Preservation Carpentry Curriculum

The Preservation Carpentry Program was begun in 1986 in response to the preservation community鈥檚 need for trained carpenters to work for museums and specialist preservation contractors.

Since then, the program has flourished and graduates are working as preservation carpenters throughout the United States. The two-year training is the only full-time, hands-on program in the United States.

The two-year program combines an introduction to contemporary residential construction with a foundation in pre-20th century New England home construction. You鈥檒l learn a broad range of construction methods, including stabilizing endangered buildings, preserving architectural details, and recreating historical design elements. Through lectures, hands-on projects, and collaborative field work, you鈥檒l gain an understanding of how current technology compares to traditional techniques. You鈥檒l graduate with the skills needed to work with contractors and institutions specializing in preservation work, including historical millwork and interior finish carpentry.

The program space includes first and second year bench rooms, where each student is assigned a bench and work space, and a central machine room. New England鈥檚 rich historical legacy of pre-20th century buildings provides exceptional field projects. Such site work is often done in collaboration with non-profit museums and historical sites.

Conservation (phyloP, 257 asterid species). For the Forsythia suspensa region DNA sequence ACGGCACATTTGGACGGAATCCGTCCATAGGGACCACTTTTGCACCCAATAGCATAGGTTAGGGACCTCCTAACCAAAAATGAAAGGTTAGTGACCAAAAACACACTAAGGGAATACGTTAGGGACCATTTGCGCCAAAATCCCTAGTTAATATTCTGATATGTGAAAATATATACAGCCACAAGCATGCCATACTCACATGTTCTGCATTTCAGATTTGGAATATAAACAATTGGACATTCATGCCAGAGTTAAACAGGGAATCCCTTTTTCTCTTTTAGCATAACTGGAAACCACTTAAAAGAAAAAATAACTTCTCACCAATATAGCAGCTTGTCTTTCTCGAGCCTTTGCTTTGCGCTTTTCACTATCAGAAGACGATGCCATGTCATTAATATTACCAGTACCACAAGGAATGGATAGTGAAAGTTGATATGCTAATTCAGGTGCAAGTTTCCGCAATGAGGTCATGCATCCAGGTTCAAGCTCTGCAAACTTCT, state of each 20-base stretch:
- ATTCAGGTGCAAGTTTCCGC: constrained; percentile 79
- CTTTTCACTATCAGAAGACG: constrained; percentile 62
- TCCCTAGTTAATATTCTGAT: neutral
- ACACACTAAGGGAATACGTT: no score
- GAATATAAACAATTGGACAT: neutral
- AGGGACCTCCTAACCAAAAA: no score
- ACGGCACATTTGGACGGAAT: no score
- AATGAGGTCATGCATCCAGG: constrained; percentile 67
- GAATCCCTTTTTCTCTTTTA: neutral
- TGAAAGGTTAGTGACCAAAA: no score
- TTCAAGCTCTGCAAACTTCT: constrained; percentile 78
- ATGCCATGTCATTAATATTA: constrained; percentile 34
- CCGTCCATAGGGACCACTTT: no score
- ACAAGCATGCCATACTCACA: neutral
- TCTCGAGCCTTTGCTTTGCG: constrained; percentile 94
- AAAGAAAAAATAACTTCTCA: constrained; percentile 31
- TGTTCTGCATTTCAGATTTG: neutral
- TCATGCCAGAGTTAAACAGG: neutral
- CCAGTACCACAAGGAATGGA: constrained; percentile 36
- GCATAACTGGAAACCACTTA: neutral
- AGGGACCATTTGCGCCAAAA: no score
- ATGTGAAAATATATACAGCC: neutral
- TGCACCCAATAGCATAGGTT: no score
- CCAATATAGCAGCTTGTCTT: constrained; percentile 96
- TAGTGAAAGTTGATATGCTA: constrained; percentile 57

Students begin their first year at the woodworking bench. This approach helps develop traditional hand-tool skills and the habits necessary for work in the field. The program鈥檚 facilities offer a fully-equipped shop and individual bench spaces. Projects are designed to help the student practice traditional skills and challenge their individual abilities.

  1. Math review
  2. Introduction to architectural drawing
    • Scales
    • Plans
    • Elevations
    • Sections
    • Details
  3. Hand tools
    • Identification
    • Use
    • Care
    • Sharpening
  4. Measurement
    • Linear
    • Area
    • Volume
    • Board footage, etc.
    • Introduction to estimating materials
  5. Safety
    • Shop
    • Job site
    • Chemical
    • Electrical
  6. Scaffolds and ladders
  7. Building code
  8. Traditional woodworking practices
  9. Portable power tools
  10. Stationary power tools
    • Use
    • Care
    • Safety of basic milling machines
  11. Contemporary construction:
    • Stick frames
      • Balloon and platform styles
      • O.C. layouts of floors, walls, and roofs
      • Door and window openings
    • Exterior finishes: trim and siding
    • Roofing: asphalt, wood, slate
  12. Framing square
  13. Timber frames: large scale joinery
  14. Preservation topics
    • Moldings
    • Orders
    • Architectural styles
  15. Periodic field trips to such sites as a sawmill, other work places and appropriate museums
  16. Summer employment counseling

The summer between the first and second year program is a time for students to use skills learned during the year in a work environment, either with a preservation contractor or in a museum setting. Each year, the school receives many requests for interns to work with local and national organizations. In addition to internships, we also recommend contractors as a source of good experience and income.